By Cookie Davis
Doctors commonly used bloodletting to cure someone of almost any illness from acne to hearing loss, or to keep them from getting an illness. Most often, doctors would cut a vein in the patient's arm or neck to drain their blood. They also used leeches (a type of worm) that would be applied to the patient's skin to suck out the blood. Regardless of the method, the blood was drained until the patient started to faint.
George Washington probably died because of bloodletting. He got a sore throat after riding his horse in the rain and his doctors bled him of 80+ ounces of blood (the average person has about 160-180 ounces). He died a few days later. It is widely believed the bloodletting, at the very least, hastened his death (made it come quicker), doing more harm than good. As scientists learned more and more about the human body, they learned that bloodletting wasn't helpful except in a very few cases. They also learned that bloodletting was often exactly the wrong thing to do, but it took them much longer to learn the right thing to do.
“Bloodletting.” Wikipedia, Wikimedia Foundation, 11 Nov. 2018, en.wikipedia.org/wiki/Bloodletting.
Cohen, Jennie. “A Brief History of Bloodletting.” History.com, A&E Television Networks, 30 May 2012, www.history.com/news/a-brief-history-of-bloodletting.
Markel, Dr. Howard. “Dec. 14, 1799: The Excruciating Final Hours of President George Washington.” PBS, Public Broadcasting Service, 14 Dec. 2014,
Margolies, John. “Barber Pole, Dodge City, Kansas .” Wikimedia Commons, Library of Congress, 14 July 2018,
NULAND, SHERWIN B. “Passions and Tempers: A History of the Humours - Noga Arikha - Books - Review.” The New York Times, The New York Times Company, 8
July 2007, www.nytimes.com/2007/07/08/books/review/Nuland.html?ex=1341547200&en=28b87289415e5d35&ei=5088.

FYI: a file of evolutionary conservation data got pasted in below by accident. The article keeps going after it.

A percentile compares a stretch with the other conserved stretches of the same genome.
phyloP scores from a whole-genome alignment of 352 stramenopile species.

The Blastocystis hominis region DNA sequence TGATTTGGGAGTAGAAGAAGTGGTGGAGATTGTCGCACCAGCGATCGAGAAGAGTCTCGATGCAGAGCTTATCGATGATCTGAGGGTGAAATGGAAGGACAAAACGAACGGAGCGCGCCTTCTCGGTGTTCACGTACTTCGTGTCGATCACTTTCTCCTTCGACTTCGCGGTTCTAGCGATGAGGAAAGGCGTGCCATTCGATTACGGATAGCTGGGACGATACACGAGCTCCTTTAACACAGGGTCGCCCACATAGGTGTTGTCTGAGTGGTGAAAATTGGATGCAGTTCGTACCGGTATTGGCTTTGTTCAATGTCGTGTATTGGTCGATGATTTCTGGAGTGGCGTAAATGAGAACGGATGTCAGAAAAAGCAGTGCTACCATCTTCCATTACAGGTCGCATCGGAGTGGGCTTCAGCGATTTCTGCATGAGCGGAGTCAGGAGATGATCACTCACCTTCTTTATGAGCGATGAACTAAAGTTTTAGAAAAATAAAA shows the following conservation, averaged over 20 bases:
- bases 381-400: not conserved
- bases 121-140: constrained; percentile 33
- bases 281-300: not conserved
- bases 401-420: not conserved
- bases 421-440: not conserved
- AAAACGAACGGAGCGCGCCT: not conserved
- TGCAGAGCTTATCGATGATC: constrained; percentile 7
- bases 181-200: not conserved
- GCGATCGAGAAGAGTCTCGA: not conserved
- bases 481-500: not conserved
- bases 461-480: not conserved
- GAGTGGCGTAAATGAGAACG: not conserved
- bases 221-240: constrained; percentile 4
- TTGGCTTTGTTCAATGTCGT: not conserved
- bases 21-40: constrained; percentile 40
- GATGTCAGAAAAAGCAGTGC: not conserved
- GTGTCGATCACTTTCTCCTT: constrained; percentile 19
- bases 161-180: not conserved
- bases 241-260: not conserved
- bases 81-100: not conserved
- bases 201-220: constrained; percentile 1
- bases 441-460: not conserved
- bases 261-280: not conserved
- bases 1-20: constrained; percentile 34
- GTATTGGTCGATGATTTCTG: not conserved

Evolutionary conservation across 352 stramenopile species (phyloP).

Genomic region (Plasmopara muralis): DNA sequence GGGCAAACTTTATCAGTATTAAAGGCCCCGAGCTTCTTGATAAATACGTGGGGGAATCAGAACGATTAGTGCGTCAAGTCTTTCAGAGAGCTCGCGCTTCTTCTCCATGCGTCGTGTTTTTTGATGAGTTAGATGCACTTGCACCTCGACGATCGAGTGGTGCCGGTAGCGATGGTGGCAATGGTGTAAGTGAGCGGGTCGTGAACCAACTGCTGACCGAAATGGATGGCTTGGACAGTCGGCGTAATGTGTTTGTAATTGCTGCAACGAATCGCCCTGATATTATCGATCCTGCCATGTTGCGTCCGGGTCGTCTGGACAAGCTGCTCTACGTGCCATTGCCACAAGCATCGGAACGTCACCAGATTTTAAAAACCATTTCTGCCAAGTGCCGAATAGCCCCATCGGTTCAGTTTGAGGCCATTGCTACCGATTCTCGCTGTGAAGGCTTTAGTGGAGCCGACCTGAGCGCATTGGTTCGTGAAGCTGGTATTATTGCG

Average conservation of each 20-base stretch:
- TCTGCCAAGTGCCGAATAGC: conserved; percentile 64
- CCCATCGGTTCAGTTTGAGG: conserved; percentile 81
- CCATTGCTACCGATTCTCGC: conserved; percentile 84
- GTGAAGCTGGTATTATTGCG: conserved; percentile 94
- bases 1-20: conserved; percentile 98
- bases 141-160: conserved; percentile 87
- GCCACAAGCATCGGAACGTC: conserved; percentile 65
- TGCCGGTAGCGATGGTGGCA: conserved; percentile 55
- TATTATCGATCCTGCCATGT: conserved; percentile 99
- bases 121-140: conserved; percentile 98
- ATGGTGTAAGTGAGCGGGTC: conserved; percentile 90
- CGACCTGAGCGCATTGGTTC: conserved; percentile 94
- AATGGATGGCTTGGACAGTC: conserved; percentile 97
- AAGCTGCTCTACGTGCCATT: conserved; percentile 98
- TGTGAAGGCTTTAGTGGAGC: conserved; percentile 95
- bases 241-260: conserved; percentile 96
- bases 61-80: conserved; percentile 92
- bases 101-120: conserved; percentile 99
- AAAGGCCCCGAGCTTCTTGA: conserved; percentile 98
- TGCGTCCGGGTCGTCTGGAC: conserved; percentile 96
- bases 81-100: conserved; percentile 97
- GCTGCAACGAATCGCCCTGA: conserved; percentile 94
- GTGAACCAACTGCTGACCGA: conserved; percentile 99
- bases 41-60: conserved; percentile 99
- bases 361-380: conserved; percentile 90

PBS NewsHour. “Bloodletting and Blisters: Solving the Medical Mystery of George Washington's Death.” PBS, NewsHour Productions LLC. , 16 Dec. 2014,
Modify the sentences by taking the "you" out of it and try it again:
If you're a native English speaker or proficient in Modern Standard English, it is probably clear to you that, "I should have breakfast," is the preferred form of the sentence. It just sounds right whether or not we know the reason why.
Here is another example:
Take "Ashoorina" out of the sentence and try it again.
Again, if you're a native English speaker or proficient in Modern Standard English, you probably think "Joaquin went to the store with I," sounds strange.
If it isn't obvious to you which word is correct (according to Modern Standard English) by this method, then understanding whether "I" or "me" is being used as an objective pronoun or a subjective pronoun is necessary.
What are objective and subjective pronouns?
First of all, a pronoun is a word used to replace a noun. My name is Cookie Davis. "Cookie Davis" is a noun. It would be strange and tiring to always use "Cookie Davis" when speaking and writing.
For example, consider the same sentences from the examples above:
It sounds much better and is much easier for me to say these sentences using a pronoun for Cookie Davis.
In the sentences above, "I" and "me" are pronouns for the proper noun "Cookie Davis."
When you are using a pronoun for yourself—when you are using "I" or "me"—and you are the subject of the sentence, you use "I." Some examples:
These are all examples of "I" as the subject of the sentence. "I' am deciding to have breakfast. "I" want to go to the movies. "I" am the subject in each of these, therefore, "I" is a subjective pronoun in these sentences.
When you are using a pronoun for yourself and you are the object of the sentence, use "me" for the pronoun. Some examples:
In each of these examples "me" is the object of the sentence. "Joaquin," "Evelyn," and "They" are the subjects of the sentences and "me" is the object "Joaquin" is going to the store with, "Evelyn" is giving it to, or "They" are hugging. That means "me" is an objective pronoun.
I often struggle to find websites with thorough explanations in simple language to help kids understand historical events or scientific concepts, so I decided to create some of my own!